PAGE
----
Sea to Summit isn’t the sort of company to rest on their laurels. In late 2014 they released a range of lightweight sleeping mats aimed at the hiking, bike touring, and mountaineering community. These mats are quite unlike a lot of other mats on the market and caused a bit of a stir. People were worried about how noisy and durable they would be based on their rather delicate and ‘airy’ appearance. But these people quickly changed their mind after laying down on one. Ever since they have been synonymous with comfort.
What’s more, Sea to Summit has shown that they are the masters when it comes to quality. Every mat – yes, everyone! – gets inflated to 1.5 psi and checked overnight for loss of pressure and leaky welds. So, you know when you take your mat out of your backpack 30km hike from the car it’s going to perform as intended.
Since we started stocking these mats in 2015, we have fielded stacks of questions from weight-conscious Australian hikers and bikers. Here are 7 frequently asked questions we hear often about these sleeping mats. You can see the entire range here.
So many mats, but which one is right for me?
They look noisy. Are they noisy?
Science can answer this one. I subjected all the sleeping mats we have on display (by Exped, Thermarest, and Sea to Summit) to a rigorous test of me smooshing, massaging, rolling, and rubbing the mats in my hand, and then measuring the noise emissions with a specialist piece of scientific equipment – my ears.
The verdict: They are a little noisy but not excessively so.
2. What’s your warmest Sea to Summit mat?
3. They look easy to puncture? Is this the case?
Sea to Summit sleeping mats are no more susceptible to puncture than any other similar mat. In fact, because of the ‘honeycomb’ cell design, surface contact with the ground is lower than with ‘flat’ self-inflating mats. The less material there is touching the ground, the less risk of it getting punctured.
Because the Comfort Plus has two independent chambers, if you get a puncture on one side you have redundancy in the other. This also gives you greater flexibility over the firmness of your mat.
If you do get a puncture, Sea to Summit supply a pretty good puncture repair kit containing 3M® adhesive patches – not your usual crappy bicycle style repair kit.
The Sea to Summit Mat Repair Kit.
4. Is the Comfort Light Insulted more comfortable than the Comfort Light?
Only really in a warmth sense. The Comfort Light Insulated is rated at R 4.2 whereas the Comfort Light comes in at R 1. So the Insulated will keep you warmer and more comfortable in the cold.
Both feature the same cell structure so there is no difference between the two in terms of padding. They both feature a single layer of cells for your head and legs and a double layer through the torso region. This reduces weight.
Anecdotally, I did ‘feel the ground’ more when sitting up in the Comfort Light. But only slightly. When laying on my back, side, or even elbow, I noticed no difference.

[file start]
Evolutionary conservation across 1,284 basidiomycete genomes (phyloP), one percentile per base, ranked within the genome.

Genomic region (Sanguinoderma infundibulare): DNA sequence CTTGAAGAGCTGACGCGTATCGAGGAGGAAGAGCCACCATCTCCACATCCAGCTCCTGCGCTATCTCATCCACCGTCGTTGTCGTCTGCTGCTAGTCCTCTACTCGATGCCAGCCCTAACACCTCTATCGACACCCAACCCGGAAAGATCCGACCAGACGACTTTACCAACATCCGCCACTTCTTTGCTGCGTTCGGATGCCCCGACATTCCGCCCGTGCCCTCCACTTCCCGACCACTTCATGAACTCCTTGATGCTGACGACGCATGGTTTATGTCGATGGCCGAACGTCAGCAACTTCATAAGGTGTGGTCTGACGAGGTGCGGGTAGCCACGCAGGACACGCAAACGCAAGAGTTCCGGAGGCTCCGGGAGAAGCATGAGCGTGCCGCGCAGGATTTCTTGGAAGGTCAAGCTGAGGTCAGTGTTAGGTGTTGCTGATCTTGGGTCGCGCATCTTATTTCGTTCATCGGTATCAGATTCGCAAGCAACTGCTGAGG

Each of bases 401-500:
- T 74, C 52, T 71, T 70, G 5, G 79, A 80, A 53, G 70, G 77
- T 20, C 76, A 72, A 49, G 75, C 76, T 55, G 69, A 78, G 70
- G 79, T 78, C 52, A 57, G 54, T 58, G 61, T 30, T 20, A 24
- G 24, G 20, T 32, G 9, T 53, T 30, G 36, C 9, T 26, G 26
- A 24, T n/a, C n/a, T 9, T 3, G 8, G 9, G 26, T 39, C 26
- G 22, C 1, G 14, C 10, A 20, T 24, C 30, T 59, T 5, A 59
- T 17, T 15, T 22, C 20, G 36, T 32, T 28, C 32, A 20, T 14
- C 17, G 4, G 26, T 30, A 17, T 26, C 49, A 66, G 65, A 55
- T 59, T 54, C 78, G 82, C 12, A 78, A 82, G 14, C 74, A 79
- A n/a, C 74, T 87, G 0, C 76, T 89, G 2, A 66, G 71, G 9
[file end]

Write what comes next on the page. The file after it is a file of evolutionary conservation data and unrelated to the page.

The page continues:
Maybe don’t try this at home (well, in the bush)…
5. I’ve been a Therm-a-Rest user for years. What’s so good about the Sea to Summit range?
Comfort. Sea to Summit designed this range to provide the most comfort in the smallest, lightest package possible. There are lighter, smaller, and warmer mats on the market, but few compare in terms of comfort.
6. How do I inflate a Sea to Summit mat?
Two ways. You can rely simply on your breath. All Sea to Summit mats have an anti-bacterial treatment in them, so there are no issues with this. It’ll take about 20 breaths to completely inflate the Ultralight sleeping mat. And deflation happens almost in an instant via a rapid air dump port.
Alternatively, you can use an Air Stream or Jet Stream pump sack to make lighter work of inflation. A couple of light breaths in either and your mat is inflated in seconds. Both double as stuff sacks for the mats, so they won’t take up any extra space.
The entire range of Sea to Summit mats.
7. I’m hiking The Overland Track next spring. Which mat is best?
The Overland Track is pretty unpredictable weather wise. As I write this (December 2015) I recall hearing that Tasmania received a pretty healthy dump of snow not a week ago. So springtime can mean cold or warm weather or a combination of both.
That said, on The Overland Track it’s unlikely you’ll be sleeping directly on the ground unless you have to camp out due to injury or bad weather. You’ll either be sleeping on a wooden bunk in a hut or in your tent on a wooden tent platform adjacent to a hut. Insulation against the cold ground will be less of a problem than if you were sleeping directly on it in your tent.
Probably the most versatile mat in the range, that still boasts a decent R-value, but balances it with lightweight and comfort, is the Sea to Summit Ultralight Insulated. The regular length weighs in at 480 grams, is rated R 3.3.
Looking to upgrade your sleeping mat? Got any questions about the Sea to Summit range? Leave them in the comments below and we’ll happily answer them.
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